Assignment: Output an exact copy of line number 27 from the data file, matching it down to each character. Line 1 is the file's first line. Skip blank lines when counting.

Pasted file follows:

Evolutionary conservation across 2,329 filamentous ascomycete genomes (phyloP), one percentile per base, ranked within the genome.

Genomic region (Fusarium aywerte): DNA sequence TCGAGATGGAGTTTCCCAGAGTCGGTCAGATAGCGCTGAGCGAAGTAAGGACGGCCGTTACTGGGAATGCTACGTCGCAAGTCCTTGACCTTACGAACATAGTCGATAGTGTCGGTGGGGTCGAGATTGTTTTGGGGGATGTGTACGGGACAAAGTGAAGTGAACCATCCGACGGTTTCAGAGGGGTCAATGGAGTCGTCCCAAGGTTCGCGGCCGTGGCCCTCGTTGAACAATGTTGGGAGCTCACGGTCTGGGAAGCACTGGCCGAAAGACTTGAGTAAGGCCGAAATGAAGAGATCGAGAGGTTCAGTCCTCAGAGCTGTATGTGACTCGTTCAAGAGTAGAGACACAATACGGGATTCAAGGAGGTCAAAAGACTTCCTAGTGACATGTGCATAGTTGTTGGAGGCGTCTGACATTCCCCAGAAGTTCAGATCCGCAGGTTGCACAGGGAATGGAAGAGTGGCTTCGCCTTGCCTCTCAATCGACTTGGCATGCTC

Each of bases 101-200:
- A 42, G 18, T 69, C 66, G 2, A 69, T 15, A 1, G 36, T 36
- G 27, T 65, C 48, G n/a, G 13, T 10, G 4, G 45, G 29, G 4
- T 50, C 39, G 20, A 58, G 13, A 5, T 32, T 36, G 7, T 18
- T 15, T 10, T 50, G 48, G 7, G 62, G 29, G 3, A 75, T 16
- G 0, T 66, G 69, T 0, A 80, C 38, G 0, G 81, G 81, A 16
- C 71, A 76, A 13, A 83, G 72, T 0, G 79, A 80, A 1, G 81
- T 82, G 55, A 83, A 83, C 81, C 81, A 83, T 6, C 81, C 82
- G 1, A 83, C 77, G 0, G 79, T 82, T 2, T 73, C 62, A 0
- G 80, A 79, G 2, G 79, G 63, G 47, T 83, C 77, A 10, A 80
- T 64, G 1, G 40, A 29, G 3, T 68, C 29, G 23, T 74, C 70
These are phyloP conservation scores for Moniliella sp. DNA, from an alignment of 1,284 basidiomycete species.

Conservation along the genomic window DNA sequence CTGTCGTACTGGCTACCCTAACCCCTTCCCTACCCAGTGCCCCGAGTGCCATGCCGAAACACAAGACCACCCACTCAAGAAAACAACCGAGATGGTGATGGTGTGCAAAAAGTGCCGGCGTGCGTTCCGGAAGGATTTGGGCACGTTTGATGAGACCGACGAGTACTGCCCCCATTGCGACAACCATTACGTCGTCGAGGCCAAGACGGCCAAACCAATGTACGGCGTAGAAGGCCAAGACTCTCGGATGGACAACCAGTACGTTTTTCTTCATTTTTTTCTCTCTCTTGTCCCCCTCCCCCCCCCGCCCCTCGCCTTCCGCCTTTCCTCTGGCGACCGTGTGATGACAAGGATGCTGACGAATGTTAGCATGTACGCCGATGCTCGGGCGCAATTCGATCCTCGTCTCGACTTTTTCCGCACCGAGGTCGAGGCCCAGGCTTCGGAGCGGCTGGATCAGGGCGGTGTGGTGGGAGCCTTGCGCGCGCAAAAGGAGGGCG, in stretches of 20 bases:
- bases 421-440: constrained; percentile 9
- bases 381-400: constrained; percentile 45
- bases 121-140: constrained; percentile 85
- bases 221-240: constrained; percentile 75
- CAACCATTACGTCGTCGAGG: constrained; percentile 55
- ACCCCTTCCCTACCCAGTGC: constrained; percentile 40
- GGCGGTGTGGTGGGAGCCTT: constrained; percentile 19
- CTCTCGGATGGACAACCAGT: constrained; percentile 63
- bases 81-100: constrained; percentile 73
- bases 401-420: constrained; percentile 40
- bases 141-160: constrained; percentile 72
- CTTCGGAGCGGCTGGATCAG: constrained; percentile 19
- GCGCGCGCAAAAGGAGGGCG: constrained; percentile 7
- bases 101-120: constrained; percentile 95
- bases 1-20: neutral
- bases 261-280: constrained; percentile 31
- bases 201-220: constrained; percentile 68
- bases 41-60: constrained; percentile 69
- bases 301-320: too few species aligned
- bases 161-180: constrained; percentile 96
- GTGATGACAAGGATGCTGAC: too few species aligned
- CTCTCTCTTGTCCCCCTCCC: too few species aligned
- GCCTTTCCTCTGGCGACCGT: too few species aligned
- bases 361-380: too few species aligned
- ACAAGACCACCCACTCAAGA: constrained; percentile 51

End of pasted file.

- CTTCGGAGCGGCTGGATCAG: constrained; percentile 19